Note: N132 Stephen Batchelor was born c 1723, Norfolk Co., Va; d. 1806, at age 83, Nash County, NC His will was dated 26 Feb 1796. He married first Mary and we are reasonably certain that this is Mary Manning, dau. of William Manning, who died 1760. Stephen second married Margaret and some family researchers show her name as Creekmore, but no evidence has been furnished to support this item. Margaret died after 1 July 1779 Nash County before the 1810 Court term, as indicated by the estate settlement. By these two wives, Stephen had twelve children, and since we don't have the date of death for first wife, Mary, nor the date of the second marriage, we cannot determine the mother of the children. Their dates of birth have been estimated based on such factors as age at time of death. Lyle Keith Williams, THE BATCHELOR FAMILY (5000 Rock River Dr., Fort Worth, TX 76103; 1991), has extensive information on Stephen Batchelor. In his 1976 book THE BATCHELOR-WILLIAMS FAMILIES, Lyle Williams had supposed that Stephen Batchelor, Jr., son of this Stephen, was the father of Samuel Batchelor of Nash Co., N.C. In the 1991 book, he gives substantial reasons for supposing that Stephen, Sr., was father of Samuel. On p. 322, Lyle Williams reproduces a 6 Mar 1992 letter of Henry L. King, Cary, N.C., a professional genealogist whom Williams had hired. This letter uses Norfolk Co., Va., tax lists to deduce the age of Stephen Batchelor. King states that the N.C. tax lists from 1737-49 have not survived. Presumably, Stephen Batchelor would have appeared on these, and thus his exact age could have been determined. On the 1736 tax list, Stephen Batchelor does not appear; his brother James does, which leads to the conclusion that Stephen was younger than James, and a minor in 1736. Since James died in 1754, leaving a will that shows he had grandchildren, he may have been considerably older than Stephen. Men began to be taxed at the age of 18 in Virginia. If Stephen Batchelor did not appear on the 1736 tax list, then his year of birth would have been after 1718. Since he appears by 1750, his year of birth was by 1732. King concluded that various other Batchelor data make it very likely that Stephen Batchelor was born 1725-30. It is highly probable that Stephen Batchelor would have been born in that portion of Norfolk Co. that is now comprised by the borough of Deep Creek. Early Lower Norfolk Co. land records place his grandfather Richard Batchelor, the immigrant, in the vicinity of Deep Creek, with the interrelated Biggs, Cherry, and Creekmore families. On this, see the files of Richard Batchelor, John Biggs, and John Cherry. Tax lists in the 1730s place Stephen Batchelor's father Joseph on the south and west side of the Southern Branch of the Elizabeth River, at a mill on Deep Creek called Batchelor's Mill; on this, see file of Joseph Batchelor. The first record I have for Stephen Batchelor is his mention in the will of Joseph Batchelor. The will leaves SB 100 acres adjoining that of his brother James, 100 acres on the Western Branch of the Elizabeth River adjoining William Bass, and a Negro boy named Tony. Since James Batchelor is taxed in the 1730s in the same vicinity in which his father Joseph lived, Stephen Batchelor would have likely lived near Deep Creek as well. BATCHELOR FAMILY reproduces the 1750 and 1753 tax lists for Norfolk Co., citing the transcription in Elizabeth B. and W. Bruce Wingo, NORFOLK COUNTY, VIRGINIA, TITHABLES 1730-50, and Elizabeth B. Wingo, NORFOLK COUNTY, VIRGINIA, TITHABLES 1751-65. On the 1753 tax list, Stephen Batchelor appears on p. 81 (it is not clear whether Williams is citing the original pagination here, or Wingo's transcription), with one tithable; the location is from a hollow poplar down to the Great Bridge and up the Pocoty Road, then down to Batchelor's Mill. See BATCHELOR FAMILY, pp. 325-6. In a 4 Feb. 1992 report to Lyle Williams, reproduced on pp. 316-8 of BATCHELOR FAMILY, and in his 6 Mar. 1992 letter cited above, Henry King notes that Stephen Batchelor disappears from the Norfolk Co. tax list after 1753 and appears in Edgecombe Co., N.C., records in 1757. Since Stephen's brother James died in 1754 (Stephen had witnessed the will), Mr. King postulates that the death of his brother precipitated Stephen Batchelor's move to N.C. I am citing p. 322 of BATCHELOR FAMILY; for details on the will of James Batchelor, which notes that the upper portion of JB's land joined his brother Stephen's--indicating that SB was living in Norfolk Co., Va., on 2 Mar. 1754 when the will was written--see the file of James Batchelor. (Addendum, 19 Dec. 1994: I have now checked Wingo's transcription of Norfolk Co., Va., tax lists. I find that Stephen Batchelor appears in 1751 on a list taken 10 June 1751, from a hollow poplar down to Great Bridge and to Batchelor's Mill and up Pokaty Road. SB is listed with one tithable, next to James Tucker. SB is not on the 1752 tax list for Norfolk Co. On 11 June 1753, he is in the same tax precinct as 1751, with 1 tithable, next to his brother James (p. 56 of Wingo'sb volume). The p. 81 cited by Mr. King above is for the 1754 tax list, where SB is emumerated in the same district, next to James Tucker and a Mrs. Elizabeth Batchelor, whi is taxed for one slave. Presumably, Elizabeth Batchelor is the widow of Stephen's brother James; James' will is dated 3 March 1754, and has no probate date; the 1754 tax list has no date other than the year. The will does not name James' wife, but states that the Negro man Cush, for whom James was taxed in 1751, is to be his wife's after James' decease. SB disappears from the Norfolk Co. tax list after 1754). An article entitled "Nash, A Competent Rural Democracy," in THE STATE 20, #24 (1933), by Bill Sharpe has information about the settlement of Nash Co. The article states that there was a steady migration into the area in the 1740s, mostly by families of English origin that had landed in Virginia 50-100 years earlier. A number of these moved first to Northamption Co., N.C., then to the area that became Nash Co. because floods and epidemics had uprooted them from the Roanoke River Valley. According to Alan D. Watson, EDGECOMBE COUNTY: A BRIEF HISTORY (Raleigh: N.C. Archives, 1979), settlement west of the Roanoke began to occur after the defeat of the Tuscarora Indians in 1714, after which settlers from the Albemarle region began to pour into the Roanoke region (p. i). Sharpe notes that settlement of the Nash portion of Edgecombe Co. followed a pattern set on the coastal plains, in which there were few towns, and large plantations were the social and economic units of the region. Because Nash had no navigable waterways at the time of its settlement, it was exclusively agricultural, one of the leading agricultural areas of the state. Sharpe later notes that, as the soil began to be exhausted, more and more small farmers began to settle in Nash Co. after the Civil War, beginning the cultivation of tobacco, which had not been raised before, because it required intensive hand cultivation lacking on large operations. From this date, the yeoman rather than the planter dominated farming in Nash Co., and cotton declined as the primary crop. A later article in the same journal entitled "Manteo to Murphy," by Bill Sharpe, comments on Sapony Creek, saying that Douglas Rights' book THE AMERICAN INDIANS IN NORTH CAROLINA notes that a tribge called the Sapona were living in the foothills of the Blue Ridge and on the headwaters of the Dan in Virginia when Lawson visited the tribe. Lawson called the Yadkin River the Sapona. Historians have not been able to account for why the name occurs in association with a creek in Nash Co. On 30 Nov. 1757, Stephen Batchelor bought 200 acres on the north side of the Sapony Swamp near the mouth of Flaggy Branch in Edgecombe Co., N.C. The deed specifies that William Ruffin, from whom SB bought the land, was of Northampton Co., N.C., and SB of Edgecombe Co. (Edgecombe Co. DB 6, p. 265; see M.M. Hoffman, EDGECOMBE PRECINCT: EDGECOMBE CO., N.C., 1732-58). The deed was wit. by Wm. Deloach and Richard Ruffin. This deed was proven by WR in Edgecombe Co. Ct. in Feb., 1758, according to court minutes. The William Ruffin of the deed is evidently the William who d. in 1781 in Northampton Co., NC; see his file. Richard Ruffin was his son, and William Deloach his father-in-law (m. Purity Ruffin). See their files. Note that the Ruffin family was multiply related by marriage to Stephen Batchelor and his wife Mary Manning. Thomas Pridgeon m. Martha Ruffin, and his brother Jesse (children of William) m. Mary Batchelor, d/o Stephen. Thomas and Jesse's sisters Lucy and Salah m. John and Matthias Manning, relatives of SB's wife. Martha Ruffin's sister Penelope m. Jesse Deloach; both were children of Samuel Ruffin, a brother of the William Ruffin, who sold land to SB. See his file. In Sept., 1759, SB was appointed to a jury in Edgecombe Co. which oversaw the laying of a road from the head of Bryants Creek to the main road at the Granville Co. line (Edgecombe Co. Ct. Minutes, Sept., 1759, p. 245). Matthias Manning's entry of 700 acres in Edgecombe Co. on 31 Oct. 1761 says that land adj. SB and Willoby Tucker (Granville Dist., Misc. Land Office Papers, #1646). William Hendrick's entry for 700 acres in Edgecombe Co. 9 Dec. 1761 says that land adj. SB and Drury McLamore (Granville Dist., Misc. Land Office Papers, #1388-9). On 10 Aug. 1762, Matthias Manning's entry for 611 acres in Edgecombe Co. says the land joined Sappony Swamp, SB, Andres Ross, and William Daffnel. Chain carriers for the survey were MM, Jr., and James Tucker (Granville Pat. Bk. 11, p. 230, #968). On 6 Sept. 1764, SB bought another 160 acres on Saponey Creek adjoining his land from John and Mary Hatcher, the land having been granted to Daniel Ross on 7 March 1761. Thomas Harbitt and Wm. Pitman wit. the deed (Edgecombe DB C 255). King also says (p. 319) that in 1764, Stephen Batchelor bought land from Matthias Manning; he does not give the source of this information. Is this Matthias Manning the Matthias who was brother-in-law of Stephen Batchelor? In 1768, SB gave his son William 20 acres of the land he had acquired from Ruffin, with Thomas Harbitt and John Manning wit. (Edgecombe DB D 128), and in 1769, SB and wife Mary sold Joseph Tucker the 160 acres on Saponey Creek they had bought in 1764, with Thomas Harbirt and Dinah Tucker wit. (Edgecombe DB D 137). Mr. King notes that this is the last land transaction in Edgecombe Co. in which SB appears, since his land fell into Nash Co. when the latter was formed from Edgecombe in 1777. On 14 Jan. 1769, SB and wife Mary sold to Joseph Tucker 160 acres on both sides of Sapony Creek, out of tract granted to Daniel Ross by a Granville deed, 16 March 1761, with Thomas Harbirt and Dinah Tucker wit. (Edgecombe DB D, 137). On 2 March 1769, SB wit the deed of James Tucker to Thomas Harbert, both of Edgecombe Co., of land on the south bank of Little Sapony Swamp (Edgecombe DB D, p. 150). The first Nash Co. deed in which SB appears is a 1 July 1777 deed in which he and wife Margaret sold to John Warren, all of Nash Co., 40 acres on the south side of the Great Sapony Swamp (Nash Co. DB 1, p. 126; see Joseph W. Watson, ABSTRACTS OF EARLY DEEDS OF NASH CO., N.C., BOOKS 1-6 [Fort Worth: Arrow, 1966]). SB was a signer of the 17 Nov. 1777 petition of inhabitants of Edgecombe Co. for the partition of the county into the new county of Nash: see T.E. Ricks, ed., NASH COUNTY HISTORICAL NOTES: A BICENTENNIAL TRIBUTE (Rocky Mount: Dixie, 1976), p. 10, citing the original in loose papers held by North Carolina archives. I have a photocopy of the original, with SB's signature. Several names below SB's signature are the signatures of his sons Samuel and Stephen, Jr. SB appears in the records of Nash Co. court, April, 1780, as a juror for July term (Nash Co. Ct. Minutes, vol. 1, 1778-1785, p. 437, abstr. Stephen E. Bradley, Jr., Keysville, VA 23947). At the same court, he and wife acknowledged their deed to John Warren, with Matthias Manning proving the deed (ibid., p. 372). SB was a juror again in October, 1782 (ibid., p. 774). At Aug. court, 1791, an order was given for William Bryant, Sr., to oversee a road from Samuel Bryant's ferry over the Great Sappony Bridge at Stephen Batchelor's (Nash Co. Ct. Minutes, 1787-93, vol. 2, p. 907, abstr. Bradley). The bridge appears as Stephen Batchelor's bridge in a May, 1793, court record, when Solomon Carter and others petitioned for a road from SB's bridge on the Sappony, to follow the best way to John Chapman's ford on the tar River and thence to the old road (ibid., p. 1390). Stephen Batchelor also appears in an 11 Jan. 1794 deed of Daniel Warren to Robert Creekmore, both of Nash Co., which specifies that Creekmore's land is on the south side of the Sapony Creek adjoining Stephen Batchelor, Sr., and that the land Warren was selling was out of the tract SB had sold to John Warren previously (Nash Co. DB 4, p. 256). Two Nash Co. petitions for roads locate the land of Stephen Batchelor more precisely. The first, presented to the Nash Co. court at Aug. term, 1810, petitions for a road to turn out of the road from Raleigh to Tarboro, on the south side of the Tar River just below John Taylor's, thence along by or near John Glover's and Samuel Batchelor's, into the Sapony Road at or near where old Mrs. Batchelor formerly lived. The old Mrs. Batchelor who lived on the Sapony Road south of the Tar River is most likely Stephen Batchelor's widow Margaret. An undated petition that appears to be from the same period petitions for a road from Stephen Batchelor's bridge on Sapony Creek, to follow the nearest way to John Chapman's ford on the Tar River, then into the old road at the foot of Chapman's path (on these, see Nash Co., N.C., Petitions, 1777-1859). From what I can determine, using U.S. Department of the Interior Geological Survey maps, the Sapony Creek runs north of the Tar River, and not south of it, so I am unable to locate Stephen Batchelor's homeplace as precisely as I would like. The Batchelor name is concentrated today in the vicinity of Spring Hope in Nash Co., a town in the western portion of the county near the Franklin Co. line. To the east of Spring Hope, where highway 1900 meets highway 1909 just south of U.S. highway 64, the USDI map shows a Batchelor Crossroads. This is a little ways north of the Sapony Creek. My guess is that this is the area of the county in which Stephen Batchelor, his son Samuel and Samuel's son-in-law John Glover, were living, as well as Stephen Batchelor's son-in-law Robert Creekmore, whom the 1794 deed cited above shows to have been living adjacent Stephen Batchelor. On the 1790 census, Stephen Batchelor was enumerated in Halifax District of Nash Co., along with his son Samuel and various of Samuel's sons (p. 69). Stephen Batchelor died testate in Nash Co., leaving a will dated 26 Feb. 1796, which named his wife Margaret and children. The will was witnessed by David, Abijah, and Mary Pridgen, and was signed by Stephen Batchelor. The will was proven in Nash Co. court at February term, 1806, showing that Stephen Batchelor died in Nash Co. between the writing of the will and the 1805 inventory (see below). The will had left Daniel Batchelor all Stephen Batchelor's land--the 140 acres remaining to him out of the parcels he bought above. On 20 May 1803, SB (or is this a SB, Jr.?) was a buyer at the estate sale of James Tucker in Nash Co. He purchased a water pail, 2 basons and plates, and 5 spoons. If this is SB, Sr., then he died between this date and the 1805 date below. On 23 Nov. 1805, Daniel Batchelor, who had been appointed executor of the will with Stephen's second wife Margaret, inventoried the estate. The inventory was returned to court on 12 May 1806 (Ct. Minutes 5, p. 130; see Rackley, below, p. 69). The will was proven by Abijah Pridgen at court on 10 Feb. 1806 (see Timothy W. Rackley, abs., NASH COUNTY COURT MINUTES, VOL. 5, 1804-1807 [P.O. Box 2502, Kernersville, NC 27285-2502; 1995], p. 56, citing vol. 5, p. 108). The estate was sold on 3 March 1806, and returned to Nash Co. court at May term, 1810. Margaret Batchelor does not appear in the sale records, suggesting that she had died by 3 March 1806. The estate of Stephen Batchelor suggests that he was a middle-class farmer who raised a variety of livestock, including cattle, sheep, horses, and hogs, and who grew cotton as a money crop. The household items sold at the estate sale indicate that Stephen Batchelor's family had a standard of living typical of middle-class Southern farmers of the period; these items include 3 beds and furniture, various pieces of crockery and other cookware, 5 chairs, 2 chests and a trunk, a looking glass and candlestick, and farm and houshold tools such as linen wheels, a loom, and axes and hoes. A lot of books was sold at the estate sale; this, and Stephen Batchelor's signature on his will, demonstrate that he was literate, as other members of his family may have been as well. His son Daniel was not literate, however, since his signature in the estate documents is a mark. Buyers at the estate sale included Stephen's sons and grandchildren (e.g., Samuel Batchelor's sons Wright Stephen and Wilson) and his sons-in-law, including Timothy and Robert Creekmore. Various members of the interrelated Rackley, Tucker, and Melton families also appear in the estate sale record. Curiously, no Pridgens bought at the sale, though two of Stephen Batchelor's children had married Pridgens, and one of these--Abijah Pridgen--had been among the witnesses to the will. The estate papers (which are filed in Nash Co. estate papers, 1770-1909) do not have a final settlement. The last report of the estate appears to be February term, 1812, when the estate paid various people. Stephen Batchelor appears to have been at least twice married. The wife Mary, who is likely the daughter of William Manning of Norfolk Co., Virginia, was living in 1768 when Stephen Batchelor and his wife sold land in Edgecombe Co., N.C. (see above for details). By 1 July 1777, when SB and wife Margaret sold land in Nash Co., Mary Manning seems to have died, and Stephen to have remarried to Margaret, whose maiden name is unknown. Some of the children whom SB names in his will may have been by the second wife. I have found nothing that indicates the religious background of Stephen Batchelor. Presumably, he would have been raised Episcopalian in Norfolk Co. The Batchelor family seems to have been at least nominally Church of England in its first generations (see the file of Richard Batchelor, Jr., son of the immigrant Richard, on this), though intermarried with the Biggs family, which seems to have had Quaker leanings (see file of John Biggs, the immigrant). The article "Nash, A Competent Rural Democracy" cited above notes that, when Nash was formed, the Anglican church had fallen out of favor (because it was associated with the country against which America had fought in the Revolution). As Episcopalianism died out, the Primitive Baptists rose to prominence in Nash Co., building their first church in 1757 at the falls fo the Tar. The Baptists were followed by the Methodists, who were at first not popular, and were accused of preaching a slave religion. Eventually, however, the Methodists gained numbers, becoming the second most populous church in the county. For Stephen Batchelor's grandson Willis, son of Samuel, as a witness to the 1812 deed of George Sutton to various men (including Pridgen Manning, a Batchelor relative, and John Deans, with whose family Batchelors were intermarried) to erect a Methodist church in Nash Co., see file of Willis Batchelor. A final note about Stephen Batchelor and his sons: I haven't discovered that any of the sons, or Stephen himself, were Revolutionary soldiers. Could this mean that they were Loyalists? Since northeastern N.C. and southeastern Va. had considerable numbers of people who sympathized with the English cause, it might have been possible for the Batchelor family to have Loyalist sympathies, and not incur wrath of their neighbors. Or were they simply indifferent to the struggle? As Watson notes in his EDGECOMBE COUNTY, Edgecombe Co. (and thus, presumably, Nash) was affected by the Llewelyn conspiracy that originated in Martin Co. during the war (pp. 10-11). This was a conspiracy of Loyalists, who sought to secure the eastern part of the state for the British. At the time of the conspiracy, it was reported that "many evil persons" in Edgecombe had joined Llewelyn's movement, according to Watson. See also Alan D. Watson, BERTIE COUNTY: A BRIEF HISTORY (Raleigh: N.C. Archives, 1982), pp. 67-8. Who is the Thomas Herbert who appears so often as witness to SB's deeds? Note that SB's sister Ann married Richard Herbert.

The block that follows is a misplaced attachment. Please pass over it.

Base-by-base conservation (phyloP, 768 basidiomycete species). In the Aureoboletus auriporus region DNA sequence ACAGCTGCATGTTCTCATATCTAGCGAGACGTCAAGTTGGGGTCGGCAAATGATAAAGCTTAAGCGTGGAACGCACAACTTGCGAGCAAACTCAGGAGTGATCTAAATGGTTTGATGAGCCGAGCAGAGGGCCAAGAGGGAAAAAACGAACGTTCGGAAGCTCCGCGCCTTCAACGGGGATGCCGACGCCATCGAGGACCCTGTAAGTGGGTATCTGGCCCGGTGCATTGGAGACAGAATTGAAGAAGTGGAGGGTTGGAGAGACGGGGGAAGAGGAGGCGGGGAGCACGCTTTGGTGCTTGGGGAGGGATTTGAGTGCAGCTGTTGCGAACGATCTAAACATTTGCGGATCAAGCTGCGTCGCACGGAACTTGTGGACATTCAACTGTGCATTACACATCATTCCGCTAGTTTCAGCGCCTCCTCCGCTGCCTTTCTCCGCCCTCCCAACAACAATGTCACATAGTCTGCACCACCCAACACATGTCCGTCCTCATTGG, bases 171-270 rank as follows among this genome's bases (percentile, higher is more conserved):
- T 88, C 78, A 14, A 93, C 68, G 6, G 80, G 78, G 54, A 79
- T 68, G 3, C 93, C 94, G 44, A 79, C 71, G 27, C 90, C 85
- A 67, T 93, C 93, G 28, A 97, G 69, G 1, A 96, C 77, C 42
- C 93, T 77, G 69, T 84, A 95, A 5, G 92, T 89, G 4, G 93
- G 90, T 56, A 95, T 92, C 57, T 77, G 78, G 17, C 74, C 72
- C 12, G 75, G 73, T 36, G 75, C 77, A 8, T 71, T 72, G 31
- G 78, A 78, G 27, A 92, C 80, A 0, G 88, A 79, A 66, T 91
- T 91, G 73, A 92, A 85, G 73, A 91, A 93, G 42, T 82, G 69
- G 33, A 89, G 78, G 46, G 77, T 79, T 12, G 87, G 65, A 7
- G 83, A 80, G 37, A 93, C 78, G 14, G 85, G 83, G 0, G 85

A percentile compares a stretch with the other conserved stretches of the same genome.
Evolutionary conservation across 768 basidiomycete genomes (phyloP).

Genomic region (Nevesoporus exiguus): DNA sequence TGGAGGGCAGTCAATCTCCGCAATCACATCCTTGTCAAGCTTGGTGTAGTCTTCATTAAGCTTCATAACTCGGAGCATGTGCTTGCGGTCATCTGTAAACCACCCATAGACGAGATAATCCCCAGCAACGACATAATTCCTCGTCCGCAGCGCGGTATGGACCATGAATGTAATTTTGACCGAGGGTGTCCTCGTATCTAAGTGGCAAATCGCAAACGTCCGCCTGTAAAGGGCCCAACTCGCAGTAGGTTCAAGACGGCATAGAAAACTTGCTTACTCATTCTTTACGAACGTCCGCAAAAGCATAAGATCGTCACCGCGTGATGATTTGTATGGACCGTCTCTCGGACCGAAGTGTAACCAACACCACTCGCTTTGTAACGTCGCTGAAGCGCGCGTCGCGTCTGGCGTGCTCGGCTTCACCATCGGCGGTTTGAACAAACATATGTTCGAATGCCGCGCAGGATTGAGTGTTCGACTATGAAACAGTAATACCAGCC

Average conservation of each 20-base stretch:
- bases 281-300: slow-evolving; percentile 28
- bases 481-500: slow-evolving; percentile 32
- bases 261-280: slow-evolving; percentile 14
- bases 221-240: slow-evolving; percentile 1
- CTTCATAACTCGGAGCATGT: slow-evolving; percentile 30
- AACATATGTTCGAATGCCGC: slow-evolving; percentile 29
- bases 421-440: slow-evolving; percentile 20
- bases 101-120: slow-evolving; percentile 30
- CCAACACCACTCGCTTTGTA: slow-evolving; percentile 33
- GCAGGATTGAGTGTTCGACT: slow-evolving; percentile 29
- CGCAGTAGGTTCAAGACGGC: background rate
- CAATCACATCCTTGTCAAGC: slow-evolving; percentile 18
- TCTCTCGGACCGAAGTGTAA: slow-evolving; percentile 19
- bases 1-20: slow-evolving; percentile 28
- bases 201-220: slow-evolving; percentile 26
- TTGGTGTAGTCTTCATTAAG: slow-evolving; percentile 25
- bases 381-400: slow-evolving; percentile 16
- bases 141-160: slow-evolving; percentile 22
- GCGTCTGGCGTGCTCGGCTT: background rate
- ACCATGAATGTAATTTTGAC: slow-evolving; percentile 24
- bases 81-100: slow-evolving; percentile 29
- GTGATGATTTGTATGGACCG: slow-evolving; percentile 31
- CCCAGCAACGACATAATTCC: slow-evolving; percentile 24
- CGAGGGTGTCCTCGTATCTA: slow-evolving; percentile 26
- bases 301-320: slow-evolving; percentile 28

RootsWeb.com is NOT responsible for the content of the GEDCOMs uploaded through the WorldConnect Program. The creator of each GEDCOM is solely responsible for its content.